Do you use a contact centre to see your kids? It might not be the perfect option but so much better than losing contact completely.
Court hearings take time and children grow so quickly.
With over three million children growing up in lone parent households we need to find ways of making sure children don’t lose their parents. The Centre for Social Justice estimates that about one million children in the UK are growing up without any meaningful contact with their fathers. So if, for now, the only way is through a contact centre that isn’t such a bad option… and you certainly aren’t the only one.
Legal aid reforms trigger huge increase in parents seeking help from child contact centres.
The number of parents self-referring directly to child contact centres has drastically risen in the last ten years, according to new figures released by the National Association of Child Contact Centres (NACCC).
Self-referrals from separating parents have risen astronomically from 3.7% of total referrals in 2009/10 to 35.8% in 2018/19, in the same period, referrals from solicitors have reduced from 67.8% to 21.9%. 
The stats released today are a clear indication of the consequences of legal aid reforms for families experiencing separation. The consultation process for legal aid reforms started in 2011 and came into force in 2013. Since then, legal aid for family law has only been available for a limited range of cases including domestic violence and international child abduction.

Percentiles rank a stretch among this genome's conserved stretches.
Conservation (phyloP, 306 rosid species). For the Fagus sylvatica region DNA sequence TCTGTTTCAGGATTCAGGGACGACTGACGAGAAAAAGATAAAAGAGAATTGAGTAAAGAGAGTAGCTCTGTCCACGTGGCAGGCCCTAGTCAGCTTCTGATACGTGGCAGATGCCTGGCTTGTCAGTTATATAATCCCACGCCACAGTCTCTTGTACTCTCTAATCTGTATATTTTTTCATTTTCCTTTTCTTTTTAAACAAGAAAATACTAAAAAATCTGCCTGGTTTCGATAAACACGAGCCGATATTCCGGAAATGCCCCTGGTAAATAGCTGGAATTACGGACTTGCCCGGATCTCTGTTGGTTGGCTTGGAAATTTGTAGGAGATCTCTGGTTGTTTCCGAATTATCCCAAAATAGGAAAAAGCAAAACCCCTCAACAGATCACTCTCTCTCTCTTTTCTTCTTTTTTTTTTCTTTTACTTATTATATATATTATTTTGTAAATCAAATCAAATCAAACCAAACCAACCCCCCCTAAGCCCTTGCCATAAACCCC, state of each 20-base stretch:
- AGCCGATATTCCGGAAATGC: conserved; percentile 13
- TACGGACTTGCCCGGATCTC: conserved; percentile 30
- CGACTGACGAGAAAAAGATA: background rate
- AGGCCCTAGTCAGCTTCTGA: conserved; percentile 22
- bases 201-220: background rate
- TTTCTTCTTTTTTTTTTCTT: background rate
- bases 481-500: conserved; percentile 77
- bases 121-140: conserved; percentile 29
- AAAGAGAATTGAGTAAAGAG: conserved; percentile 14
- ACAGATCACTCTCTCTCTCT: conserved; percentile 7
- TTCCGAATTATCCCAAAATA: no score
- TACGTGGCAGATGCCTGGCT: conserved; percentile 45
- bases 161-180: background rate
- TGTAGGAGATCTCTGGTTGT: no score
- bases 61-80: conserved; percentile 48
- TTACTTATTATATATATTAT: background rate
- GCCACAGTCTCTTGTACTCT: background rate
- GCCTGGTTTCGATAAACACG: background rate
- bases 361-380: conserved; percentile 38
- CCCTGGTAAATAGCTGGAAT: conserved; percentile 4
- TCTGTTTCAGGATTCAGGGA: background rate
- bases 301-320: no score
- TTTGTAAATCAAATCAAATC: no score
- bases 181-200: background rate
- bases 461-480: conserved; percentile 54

Elizabeth Coe, Chief Executive, National Association of Child Contact Centres said: “Parenting shouldn’t end when relationships do and we know many parents who separate feel the same way, which explains why the assistance from child contact centres is in such demand. We have noticed a huge change in source of referrals since legal aid reforms led to a reduction in provision for most family cases. Families who are going through a separation now often need to negotiate the family law system without the support of a legal professional.”
As well as providing safe spaces where children can meet the parents they don’t live with, NACCC centres support families by promoting the use of mediation and other services so that separating parents don’t need to go to court to arrange contact with their children.
If you are in the process of self representing or need some support or solidarity come and chat on our Dad.info forum.